When I first became interested in crossbows I thought the only wood used for crossbow prods (and bows) are/were yew – but here in central Europe yew has been used to such an extent that it is now considered an endangered specie and illegal to cut. With additional reading on the internet it seemed to me orange Osage and hickory are the American favorites. Because of their popularity I suspect they are the best and at first I had the idea of importing one of them but the shipping costs alone would make me have to go back to work. With yew, Osage and hickory being out of the picture I decided to look into what other woods are traditionally used and on the internet found a Czech bowyer whom I visited.
Mainly through him and some further study I have found the following woods are used – at least as hand bows: elm, hazel, ash, locust, black elder, hornbeam, yellow plum, and hawthorn and a couple more I can’t remember. He had finished bows, some being worked, and some staves drying of several of the woods. He gave me a couple pieces of hazel and a very short piece of yew. (I’m working on the hazel now.)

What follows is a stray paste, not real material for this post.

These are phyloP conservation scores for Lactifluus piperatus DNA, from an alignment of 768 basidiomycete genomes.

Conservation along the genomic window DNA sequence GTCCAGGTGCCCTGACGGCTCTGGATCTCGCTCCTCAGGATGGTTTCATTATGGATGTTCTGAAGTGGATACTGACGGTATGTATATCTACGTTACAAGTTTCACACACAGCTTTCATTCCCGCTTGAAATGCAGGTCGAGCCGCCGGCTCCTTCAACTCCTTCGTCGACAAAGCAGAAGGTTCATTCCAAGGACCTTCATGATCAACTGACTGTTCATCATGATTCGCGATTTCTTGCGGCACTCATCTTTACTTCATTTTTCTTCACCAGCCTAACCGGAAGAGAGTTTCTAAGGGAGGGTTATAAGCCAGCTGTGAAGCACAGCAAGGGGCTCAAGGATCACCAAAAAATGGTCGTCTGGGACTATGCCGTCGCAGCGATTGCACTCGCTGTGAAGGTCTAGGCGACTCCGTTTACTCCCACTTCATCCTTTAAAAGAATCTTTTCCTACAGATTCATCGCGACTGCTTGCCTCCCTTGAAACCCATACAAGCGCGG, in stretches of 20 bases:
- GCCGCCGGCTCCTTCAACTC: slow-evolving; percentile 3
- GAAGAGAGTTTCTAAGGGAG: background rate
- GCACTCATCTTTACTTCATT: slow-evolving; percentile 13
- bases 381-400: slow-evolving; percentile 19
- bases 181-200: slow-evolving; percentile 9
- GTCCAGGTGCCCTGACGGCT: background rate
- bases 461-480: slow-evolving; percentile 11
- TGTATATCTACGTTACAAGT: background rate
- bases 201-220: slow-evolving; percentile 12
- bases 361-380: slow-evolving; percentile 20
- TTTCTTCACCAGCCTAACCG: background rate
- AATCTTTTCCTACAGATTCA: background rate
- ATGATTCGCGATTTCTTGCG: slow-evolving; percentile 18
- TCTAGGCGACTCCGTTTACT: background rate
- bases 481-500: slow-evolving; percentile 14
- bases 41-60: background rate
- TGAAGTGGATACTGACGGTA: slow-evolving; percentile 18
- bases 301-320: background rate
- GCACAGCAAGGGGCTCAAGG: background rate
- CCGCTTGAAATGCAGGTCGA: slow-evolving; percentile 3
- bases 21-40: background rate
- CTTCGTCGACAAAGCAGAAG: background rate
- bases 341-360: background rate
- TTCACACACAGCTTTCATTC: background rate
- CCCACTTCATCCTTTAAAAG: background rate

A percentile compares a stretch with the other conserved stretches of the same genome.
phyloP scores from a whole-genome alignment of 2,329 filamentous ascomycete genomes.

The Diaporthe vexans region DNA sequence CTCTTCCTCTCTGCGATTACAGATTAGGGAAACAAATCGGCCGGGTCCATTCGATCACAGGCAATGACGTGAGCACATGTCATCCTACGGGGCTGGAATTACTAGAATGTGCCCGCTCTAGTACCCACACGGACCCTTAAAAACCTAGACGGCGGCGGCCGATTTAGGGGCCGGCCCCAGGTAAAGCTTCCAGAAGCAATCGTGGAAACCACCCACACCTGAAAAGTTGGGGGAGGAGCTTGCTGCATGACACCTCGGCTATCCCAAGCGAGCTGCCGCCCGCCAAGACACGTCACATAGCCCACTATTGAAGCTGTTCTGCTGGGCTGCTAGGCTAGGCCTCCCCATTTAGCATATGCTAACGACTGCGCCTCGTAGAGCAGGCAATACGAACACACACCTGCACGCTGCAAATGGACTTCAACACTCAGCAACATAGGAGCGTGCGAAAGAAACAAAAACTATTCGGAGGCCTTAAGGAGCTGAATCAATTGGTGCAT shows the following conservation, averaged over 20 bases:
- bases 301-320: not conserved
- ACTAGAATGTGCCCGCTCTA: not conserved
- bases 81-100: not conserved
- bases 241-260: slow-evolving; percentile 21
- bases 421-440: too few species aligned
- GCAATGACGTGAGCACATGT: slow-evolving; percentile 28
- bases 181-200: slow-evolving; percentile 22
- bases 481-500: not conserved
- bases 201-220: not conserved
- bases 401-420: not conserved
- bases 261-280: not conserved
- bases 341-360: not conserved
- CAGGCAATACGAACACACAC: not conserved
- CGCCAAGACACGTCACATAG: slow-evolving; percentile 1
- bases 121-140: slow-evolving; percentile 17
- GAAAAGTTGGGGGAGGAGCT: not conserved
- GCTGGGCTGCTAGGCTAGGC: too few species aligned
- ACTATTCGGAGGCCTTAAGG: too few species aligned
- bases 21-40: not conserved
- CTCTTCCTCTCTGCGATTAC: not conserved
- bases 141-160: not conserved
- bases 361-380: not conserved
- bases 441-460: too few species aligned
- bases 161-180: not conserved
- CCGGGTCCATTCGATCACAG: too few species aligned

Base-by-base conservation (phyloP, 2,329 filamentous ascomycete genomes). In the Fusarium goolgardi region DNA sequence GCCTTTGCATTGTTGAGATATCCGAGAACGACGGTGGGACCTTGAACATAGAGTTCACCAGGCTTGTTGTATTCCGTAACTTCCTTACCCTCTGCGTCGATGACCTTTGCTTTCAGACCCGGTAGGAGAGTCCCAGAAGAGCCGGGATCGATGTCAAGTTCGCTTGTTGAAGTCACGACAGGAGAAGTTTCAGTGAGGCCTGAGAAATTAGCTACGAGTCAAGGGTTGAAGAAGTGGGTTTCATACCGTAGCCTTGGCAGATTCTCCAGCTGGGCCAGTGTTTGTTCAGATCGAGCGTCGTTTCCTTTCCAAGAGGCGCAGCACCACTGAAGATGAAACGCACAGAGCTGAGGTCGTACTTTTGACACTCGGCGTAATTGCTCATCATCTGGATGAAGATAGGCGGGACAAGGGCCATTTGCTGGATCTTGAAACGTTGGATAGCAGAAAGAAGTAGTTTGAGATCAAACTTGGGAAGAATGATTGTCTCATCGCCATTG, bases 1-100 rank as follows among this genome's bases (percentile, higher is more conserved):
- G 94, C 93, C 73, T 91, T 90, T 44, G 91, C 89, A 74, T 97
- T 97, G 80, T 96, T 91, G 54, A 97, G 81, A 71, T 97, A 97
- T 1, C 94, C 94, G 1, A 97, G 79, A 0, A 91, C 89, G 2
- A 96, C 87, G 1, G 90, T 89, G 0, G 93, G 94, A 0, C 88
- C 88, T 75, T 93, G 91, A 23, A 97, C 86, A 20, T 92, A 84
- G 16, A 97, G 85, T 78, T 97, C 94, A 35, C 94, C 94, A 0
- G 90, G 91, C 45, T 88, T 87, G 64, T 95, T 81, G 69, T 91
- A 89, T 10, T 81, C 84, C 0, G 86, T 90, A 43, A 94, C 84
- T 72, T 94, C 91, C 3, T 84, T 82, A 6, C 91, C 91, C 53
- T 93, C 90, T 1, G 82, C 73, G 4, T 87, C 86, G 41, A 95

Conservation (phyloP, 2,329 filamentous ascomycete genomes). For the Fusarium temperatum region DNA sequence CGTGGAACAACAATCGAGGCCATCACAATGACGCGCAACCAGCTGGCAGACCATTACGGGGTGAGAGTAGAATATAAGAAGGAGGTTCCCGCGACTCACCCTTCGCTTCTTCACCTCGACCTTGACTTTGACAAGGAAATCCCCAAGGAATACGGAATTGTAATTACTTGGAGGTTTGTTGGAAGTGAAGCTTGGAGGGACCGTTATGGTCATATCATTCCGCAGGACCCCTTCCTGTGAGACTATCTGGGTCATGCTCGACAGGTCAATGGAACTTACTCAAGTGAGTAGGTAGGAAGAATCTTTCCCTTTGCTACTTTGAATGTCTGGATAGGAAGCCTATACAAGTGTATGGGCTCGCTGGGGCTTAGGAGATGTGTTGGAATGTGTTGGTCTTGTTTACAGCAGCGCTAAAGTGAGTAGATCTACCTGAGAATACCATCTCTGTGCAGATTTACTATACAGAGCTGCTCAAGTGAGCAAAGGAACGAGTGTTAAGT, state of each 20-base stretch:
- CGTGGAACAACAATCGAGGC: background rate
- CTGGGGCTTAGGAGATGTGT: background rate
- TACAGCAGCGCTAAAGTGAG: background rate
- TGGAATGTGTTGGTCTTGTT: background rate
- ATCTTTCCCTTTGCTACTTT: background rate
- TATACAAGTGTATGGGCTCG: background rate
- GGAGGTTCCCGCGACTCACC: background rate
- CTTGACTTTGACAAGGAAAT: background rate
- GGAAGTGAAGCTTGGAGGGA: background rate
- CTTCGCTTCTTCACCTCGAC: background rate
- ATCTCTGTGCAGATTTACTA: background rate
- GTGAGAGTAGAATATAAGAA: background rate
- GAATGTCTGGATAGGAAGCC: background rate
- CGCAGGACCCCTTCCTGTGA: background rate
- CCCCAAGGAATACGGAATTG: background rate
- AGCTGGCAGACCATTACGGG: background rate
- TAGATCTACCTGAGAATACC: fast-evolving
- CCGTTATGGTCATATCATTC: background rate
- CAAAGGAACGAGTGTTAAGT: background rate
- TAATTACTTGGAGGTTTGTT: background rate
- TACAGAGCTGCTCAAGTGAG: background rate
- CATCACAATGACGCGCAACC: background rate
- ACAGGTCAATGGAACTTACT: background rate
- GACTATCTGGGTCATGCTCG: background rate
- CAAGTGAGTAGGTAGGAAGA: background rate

Yesterday, despite his telling me winter is the best time to cut, I went into the forest a ways from where I live because I don’t want to wait ‘til winter. But because spring is just beginning it was difficult to identify other species but with the help of my brother-in-law I was able to cut several pieces of hazel and one of hornbeam. Closer to where I live I have spotted elm, black elder, and yellow plum; well, I have enough wood for now – but some dark winter night . . .
If anyone has worked with any of these woods, or has seasoned them I would really like to hear how you went about it!